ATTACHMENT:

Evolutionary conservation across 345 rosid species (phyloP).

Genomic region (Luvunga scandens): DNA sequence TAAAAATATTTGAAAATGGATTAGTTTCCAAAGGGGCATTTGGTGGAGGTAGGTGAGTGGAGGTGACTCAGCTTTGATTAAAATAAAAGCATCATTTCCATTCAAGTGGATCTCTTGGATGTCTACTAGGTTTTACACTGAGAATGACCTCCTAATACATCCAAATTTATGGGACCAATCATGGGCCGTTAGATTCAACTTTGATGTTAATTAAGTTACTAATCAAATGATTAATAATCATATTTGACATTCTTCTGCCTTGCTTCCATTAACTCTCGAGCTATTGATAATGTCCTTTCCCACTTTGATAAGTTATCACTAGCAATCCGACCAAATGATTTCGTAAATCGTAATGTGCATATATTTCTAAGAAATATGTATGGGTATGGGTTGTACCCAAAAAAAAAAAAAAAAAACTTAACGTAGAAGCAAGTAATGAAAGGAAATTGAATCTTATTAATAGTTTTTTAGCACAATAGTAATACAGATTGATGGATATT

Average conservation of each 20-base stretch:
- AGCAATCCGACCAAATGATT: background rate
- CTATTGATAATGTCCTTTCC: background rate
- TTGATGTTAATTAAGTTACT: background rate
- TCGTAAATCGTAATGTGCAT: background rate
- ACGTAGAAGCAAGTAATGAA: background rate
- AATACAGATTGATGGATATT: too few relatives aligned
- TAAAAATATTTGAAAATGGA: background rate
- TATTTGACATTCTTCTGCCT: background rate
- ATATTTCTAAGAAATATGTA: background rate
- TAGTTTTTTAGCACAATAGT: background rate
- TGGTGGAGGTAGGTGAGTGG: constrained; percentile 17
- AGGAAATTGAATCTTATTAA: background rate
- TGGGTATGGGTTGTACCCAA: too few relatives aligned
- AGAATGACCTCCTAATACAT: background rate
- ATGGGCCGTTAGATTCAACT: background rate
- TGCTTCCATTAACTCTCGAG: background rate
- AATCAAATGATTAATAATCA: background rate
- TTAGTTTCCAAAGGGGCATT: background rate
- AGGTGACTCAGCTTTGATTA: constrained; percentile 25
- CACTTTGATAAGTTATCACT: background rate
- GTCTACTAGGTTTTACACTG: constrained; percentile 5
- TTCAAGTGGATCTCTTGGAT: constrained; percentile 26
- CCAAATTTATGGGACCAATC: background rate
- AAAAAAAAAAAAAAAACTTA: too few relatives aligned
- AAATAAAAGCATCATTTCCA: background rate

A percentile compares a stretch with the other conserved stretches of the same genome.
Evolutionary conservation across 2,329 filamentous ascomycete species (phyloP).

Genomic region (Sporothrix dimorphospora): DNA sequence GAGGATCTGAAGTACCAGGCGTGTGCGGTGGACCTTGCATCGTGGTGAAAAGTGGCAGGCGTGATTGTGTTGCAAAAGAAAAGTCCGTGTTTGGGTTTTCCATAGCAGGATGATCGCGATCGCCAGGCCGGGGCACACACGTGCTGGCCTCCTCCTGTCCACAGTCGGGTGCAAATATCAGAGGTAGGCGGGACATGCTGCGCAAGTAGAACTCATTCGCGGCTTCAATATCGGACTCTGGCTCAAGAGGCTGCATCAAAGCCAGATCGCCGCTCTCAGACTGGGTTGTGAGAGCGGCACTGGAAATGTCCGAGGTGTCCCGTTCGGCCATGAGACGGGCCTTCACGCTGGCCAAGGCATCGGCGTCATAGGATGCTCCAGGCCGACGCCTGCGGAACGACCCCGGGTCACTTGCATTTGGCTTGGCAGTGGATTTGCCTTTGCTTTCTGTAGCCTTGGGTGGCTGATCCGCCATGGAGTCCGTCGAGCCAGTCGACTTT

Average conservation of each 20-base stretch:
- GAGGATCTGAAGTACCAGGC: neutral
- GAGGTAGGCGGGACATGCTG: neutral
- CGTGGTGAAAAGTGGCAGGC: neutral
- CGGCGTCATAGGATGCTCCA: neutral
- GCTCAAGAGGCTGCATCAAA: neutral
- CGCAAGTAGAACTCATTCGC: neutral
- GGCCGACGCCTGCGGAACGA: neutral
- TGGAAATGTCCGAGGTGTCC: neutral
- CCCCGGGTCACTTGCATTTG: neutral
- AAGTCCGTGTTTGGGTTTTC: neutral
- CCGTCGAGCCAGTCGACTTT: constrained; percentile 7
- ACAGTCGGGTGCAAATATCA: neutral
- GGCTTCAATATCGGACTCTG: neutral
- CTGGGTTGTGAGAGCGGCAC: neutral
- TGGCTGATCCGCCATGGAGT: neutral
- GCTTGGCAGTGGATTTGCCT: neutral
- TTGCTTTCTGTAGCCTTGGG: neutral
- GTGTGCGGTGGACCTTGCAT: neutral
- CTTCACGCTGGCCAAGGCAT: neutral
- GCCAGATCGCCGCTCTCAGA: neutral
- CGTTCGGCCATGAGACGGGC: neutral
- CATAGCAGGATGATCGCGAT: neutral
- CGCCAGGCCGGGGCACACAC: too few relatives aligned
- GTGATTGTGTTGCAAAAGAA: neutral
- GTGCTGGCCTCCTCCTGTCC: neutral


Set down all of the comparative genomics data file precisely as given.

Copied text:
Evolutionary conservation across 345 rosid species (phyloP).

Genomic region (Luvunga scandens): DNA sequence TAAAAATATTTGAAAATGGATTAGTTTCCAAAGGGGCATTTGGTGGAGGTAGGTGAGTGGAGGTGACTCAGCTTTGATTAAAATAAAAGCATCATTTCCATTCAAGTGGATCTCTTGGATGTCTACTAGGTTTTACACTGAGAATGACCTCCTAATACATCCAAATTTATGGGACCAATCATGGGCCGTTAGATTCAACTTTGATGTTAATTAAGTTACTAATCAAATGATTAATAATCATATTTGACATTCTTCTGCCTTGCTTCCATTAACTCTCGAGCTATTGATAATGTCCTTTCCCACTTTGATAAGTTATCACTAGCAATCCGACCAAATGATTTCGTAAATCGTAATGTGCATATATTTCTAAGAAATATGTATGGGTATGGGTTGTACCCAAAAAAAAAAAAAAAAAACTTAACGTAGAAGCAAGTAATGAAAGGAAATTGAATCTTATTAATAGTTTTTTAGCACAATAGTAATACAGATTGATGGATATT

Average conservation of each 20-base stretch:
- AGCAATCCGACCAAATGATT: background rate
- CTATTGATAATGTCCTTTCC: background rate
- TTGATGTTAATTAAGTTACT: background rate
- TCGTAAATCGTAATGTGCAT: background rate
- ACGTAGAAGCAAGTAATGAA: background rate
- AATACAGATTGATGGATATT: too few relatives aligned
- TAAAAATATTTGAAAATGGA: background rate
- TATTTGACATTCTTCTGCCT: background rate
- ATATTTCTAAGAAATATGTA: background rate
- TAGTTTTTTAGCACAATAGT: background rate
- TGGTGGAGGTAGGTGAGTGG: constrained; percentile 17
- AGGAAATTGAATCTTATTAA: background rate
- TGGGTATGGGTTGTACCCAA: too few relatives aligned
- AGAATGACCTCCTAATACAT: background rate
- ATGGGCCGTTAGATTCAACT: background rate
- TGCTTCCATTAACTCTCGAG: background rate
- AATCAAATGATTAATAATCA: background rate
- TTAGTTTCCAAAGGGGCATT: background rate
- AGGTGACTCAGCTTTGATTA: constrained; percentile 25
- CACTTTGATAAGTTATCACT: background rate
- GTCTACTAGGTTTTACACTG: constrained; percentile 5
- TTCAAGTGGATCTCTTGGAT: constrained; percentile 26
- CCAAATTTATGGGACCAATC: background rate
- AAAAAAAAAAAAAAAACTTA: too few relatives aligned
- AAATAAAAGCATCATTTCCA: background rate

A percentile compares a stretch with the other conserved stretches of the same genome.
Evolutionary conservation across 2,329 filamentous ascomycete species (phyloP).

Genomic region (Sporothrix dimorphospora): DNA sequence GAGGATCTGAAGTACCAGGCGTGTGCGGTGGACCTTGCATCGTGGTGAAAAGTGGCAGGCGTGATTGTGTTGCAAAAGAAAAGTCCGTGTTTGGGTTTTCCATAGCAGGATGATCGCGATCGCCAGGCCGGGGCACACACGTGCTGGCCTCCTCCTGTCCACAGTCGGGTGCAAATATCAGAGGTAGGCGGGACATGCTGCGCAAGTAGAACTCATTCGCGGCTTCAATATCGGACTCTGGCTCAAGAGGCTGCATCAAAGCCAGATCGCCGCTCTCAGACTGGGTTGTGAGAGCGGCACTGGAAATGTCCGAGGTGTCCCGTTCGGCCATGAGACGGGCCTTCACGCTGGCCAAGGCATCGGCGTCATAGGATGCTCCAGGCCGACGCCTGCGGAACGACCCCGGGTCACTTGCATTTGGCTTGGCAGTGGATTTGCCTTTGCTTTCTGTAGCCTTGGGTGGCTGATCCGCCATGGAGTCCGTCGAGCCAGTCGACTTT

Average conservation of each 20-base stretch:
- GAGGATCTGAAGTACCAGGC: neutral
- GAGGTAGGCGGGACATGCTG: neutral
- CGTGGTGAAAAGTGGCAGGC: neutral
- CGGCGTCATAGGATGCTCCA: neutral
- GCTCAAGAGGCTGCATCAAA: neutral
- CGCAAGTAGAACTCATTCGC: neutral
- GGCCGACGCCTGCGGAACGA: neutral
- TGGAAATGTCCGAGGTGTCC: neutral
- CCCCGGGTCACTTGCATTTG: neutral
- AAGTCCGTGTTTGGGTTTTC: neutral
- CCGTCGAGCCAGTCGACTTT: constrained; percentile 7
- ACAGTCGGGTGCAAATATCA: neutral
- GGCTTCAATATCGGACTCTG: neutral
- CTGGGTTGTGAGAGCGGCAC: neutral
- TGGCTGATCCGCCATGGAGT: neutral
- GCTTGGCAGTGGATTTGCCT: neutral
- TTGCTTTCTGTAGCCTTGGG: neutral
- GTGTGCGGTGGACCTTGCAT: neutral
- CTTCACGCTGGCCAAGGCAT: neutral
- GCCAGATCGCCGCTCTCAGA: neutral
- CGTTCGGCCATGAGACGGGC: neutral
- CATAGCAGGATGATCGCGAT: neutral
- CGCCAGGCCGGGGCACACAC: too few relatives aligned
- GTGATTGTGTTGCAAAAGAA: neutral
- GTGCTGGCCTCCTCCTGTCC: neutral